WHISTLER, B.C. (CP) - Foreign ministers from the powerful G-8 group of countries will chew over how to revive prospects for Middle East peace during a dinner meeting Wednesday at their two-day conference here.
The key question: is it the right time to organize an international peace conference while tit-for-tat violence continues in Israel and the occupied Palestinian territories? The United States initially proposed a conference but the U.S. administration's cool attitude towards Palestinian leader Yasser Arafat now has put the idea in doubt. European nations and Japan seem more prepared to accept Arafat as a peace partner.
Canadian Foreign Affairs Minister Bill Graham, hosting this meeting, refused to characterize the differences as divisions.
"There's a variety of views as to what should be done," he said in a briefing before the ministers sat down for their first session. "We'll have a chance to discuss that. That is one of the great opportunities of these meetings."
Graham said the dinner will give ministers a chance to review the current situation in the region with a view to co-ordinating international efforts.
"What I would want (is) we would come out of this meeting is certainly a recognition of the need for an international conference to move the process of peace forward," he said.
"And whatever our differences might be to the details as to what we should be doing, at least we should be co-ordinating and supporting one another in ensuring we get a political dialogue going to solve the terrible problem that's existing there."
The actual role of the G-8 in fostering a peace conference will be taken up by the ministers at dinner, said Graham.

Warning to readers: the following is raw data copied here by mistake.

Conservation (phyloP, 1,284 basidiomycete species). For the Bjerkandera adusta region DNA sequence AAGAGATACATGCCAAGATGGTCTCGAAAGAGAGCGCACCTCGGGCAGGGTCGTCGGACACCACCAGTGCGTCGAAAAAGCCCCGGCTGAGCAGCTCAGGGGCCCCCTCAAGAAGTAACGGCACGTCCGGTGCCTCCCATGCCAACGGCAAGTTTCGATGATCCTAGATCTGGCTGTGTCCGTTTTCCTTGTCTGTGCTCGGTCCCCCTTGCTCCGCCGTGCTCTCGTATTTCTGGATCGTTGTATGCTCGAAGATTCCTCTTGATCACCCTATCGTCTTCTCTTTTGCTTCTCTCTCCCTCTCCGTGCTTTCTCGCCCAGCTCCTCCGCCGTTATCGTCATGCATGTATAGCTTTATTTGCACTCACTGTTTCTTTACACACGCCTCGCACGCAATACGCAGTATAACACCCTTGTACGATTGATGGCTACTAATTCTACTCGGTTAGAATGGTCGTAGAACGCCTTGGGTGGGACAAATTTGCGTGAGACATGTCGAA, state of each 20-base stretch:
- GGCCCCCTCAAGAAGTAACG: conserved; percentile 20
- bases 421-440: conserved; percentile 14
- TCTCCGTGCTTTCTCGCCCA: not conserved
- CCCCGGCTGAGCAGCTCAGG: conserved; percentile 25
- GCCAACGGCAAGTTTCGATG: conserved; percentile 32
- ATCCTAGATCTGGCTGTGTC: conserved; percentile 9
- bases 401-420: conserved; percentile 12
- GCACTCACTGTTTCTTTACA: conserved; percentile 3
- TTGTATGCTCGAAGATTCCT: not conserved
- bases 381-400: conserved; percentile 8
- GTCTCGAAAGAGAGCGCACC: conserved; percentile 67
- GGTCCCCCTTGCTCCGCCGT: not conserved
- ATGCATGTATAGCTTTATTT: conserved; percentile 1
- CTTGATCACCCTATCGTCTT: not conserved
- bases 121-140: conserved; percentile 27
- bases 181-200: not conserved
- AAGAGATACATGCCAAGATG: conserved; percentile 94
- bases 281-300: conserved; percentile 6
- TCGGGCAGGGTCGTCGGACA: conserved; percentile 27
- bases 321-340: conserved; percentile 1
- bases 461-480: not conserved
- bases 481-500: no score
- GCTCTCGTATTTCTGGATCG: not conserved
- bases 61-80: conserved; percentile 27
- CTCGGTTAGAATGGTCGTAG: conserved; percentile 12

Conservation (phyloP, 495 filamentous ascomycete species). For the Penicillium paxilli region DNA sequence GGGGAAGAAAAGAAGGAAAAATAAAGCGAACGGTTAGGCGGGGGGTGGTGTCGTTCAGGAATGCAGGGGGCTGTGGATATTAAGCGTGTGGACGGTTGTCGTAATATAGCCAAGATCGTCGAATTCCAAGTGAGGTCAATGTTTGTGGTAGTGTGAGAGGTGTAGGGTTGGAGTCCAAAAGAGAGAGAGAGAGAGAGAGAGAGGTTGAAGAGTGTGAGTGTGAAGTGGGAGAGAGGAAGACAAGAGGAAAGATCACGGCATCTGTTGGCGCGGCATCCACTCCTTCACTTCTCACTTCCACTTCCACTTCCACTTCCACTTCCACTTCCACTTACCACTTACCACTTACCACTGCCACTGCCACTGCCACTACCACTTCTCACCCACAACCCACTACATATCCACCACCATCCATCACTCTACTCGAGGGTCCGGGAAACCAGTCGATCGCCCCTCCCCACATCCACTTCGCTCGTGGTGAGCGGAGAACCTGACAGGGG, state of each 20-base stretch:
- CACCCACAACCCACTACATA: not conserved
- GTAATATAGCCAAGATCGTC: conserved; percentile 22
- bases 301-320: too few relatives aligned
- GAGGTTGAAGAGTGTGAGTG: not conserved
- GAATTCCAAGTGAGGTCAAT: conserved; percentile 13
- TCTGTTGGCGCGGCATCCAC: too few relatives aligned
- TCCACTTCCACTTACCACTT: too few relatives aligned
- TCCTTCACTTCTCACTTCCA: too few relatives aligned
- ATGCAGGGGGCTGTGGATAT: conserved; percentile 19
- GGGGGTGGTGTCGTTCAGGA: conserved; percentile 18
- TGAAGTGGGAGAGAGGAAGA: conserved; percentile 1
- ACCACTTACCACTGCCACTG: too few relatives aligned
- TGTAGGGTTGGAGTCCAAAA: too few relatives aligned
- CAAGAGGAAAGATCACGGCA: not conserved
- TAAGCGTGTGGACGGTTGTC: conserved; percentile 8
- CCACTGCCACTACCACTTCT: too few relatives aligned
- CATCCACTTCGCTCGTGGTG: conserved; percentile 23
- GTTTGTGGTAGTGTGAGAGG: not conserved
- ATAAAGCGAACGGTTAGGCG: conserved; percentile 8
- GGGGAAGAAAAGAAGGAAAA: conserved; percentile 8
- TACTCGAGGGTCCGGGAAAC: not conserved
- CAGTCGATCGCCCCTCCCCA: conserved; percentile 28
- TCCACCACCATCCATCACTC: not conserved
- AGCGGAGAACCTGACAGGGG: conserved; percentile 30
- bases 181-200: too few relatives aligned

"Is there a discrete role of the G-8 where I can - to use that awful expression - bring value-added to it?" he said. "That's what we'll be trying to ascertain. I believe we can if we work together."
The meeting got underway Wednesday afternoon with discussions on counterterrorism, rebuilding a secure, stable Afghanistan and reviewing the recent crisis between India and Pakistan over Kashmir.
Graham said the ministers hope to issue a progress report on efforts to co-ordinate the war on terror.
Reform of Afghanistan's security sector and the eradication of opium-poppy production - a major source of cash for Afghan warlords - is also on the table, as is progress of the country's loya jirga, a grand counsel meeting now to set up a transitional government leading up to elections in two years.
Graham noted the Americans' major role not only in hunting down remnants of Taliban and al-Qaida fighters but also in helping the Afghans set up a national security force, crucial to ensure the country doesn't slip backward.
"If we go back to the time which prevailed in Afghanistan before of independent warlords financing their operations through access to opium and drug money, in fact we'll be going to a point where Afghanistan could well again become a centre of terrorism because there won't be the civil society," he said.
The meeting, which will lead into a G-8 leaders' summit in Kananaskis, Alta., later this month, is being held under tight security.
But only about 75 people showed up to protest peacefully outside the black metal temporary fencing rinking the venue, a luxury hotel.
"We didn't expect any more," said Elsie Dean, one of the organizers. "What I understand is they're busy planning for Calgary, for Kananaskis, and they didn't have the energy to work anything up here."
A delegation from the protest presented Graham with a written statement to pass on to his colleagues. The demonstrators want the G-8 to ratify treaties that would ban weapons in space and address globalization's impact on the environment and the wealth gap between rich and poor nations.
A visibly relaxed RCMP contingent circulated among the protesters passing out bottled water, especially to elderly demonstrators wilting in the hot sun.
The demonstration lasted no more than an hour and protesters were long gone when U.S. Secretary of State Colin Powell's motorcade, the last to arrive, drove through the security cordon.
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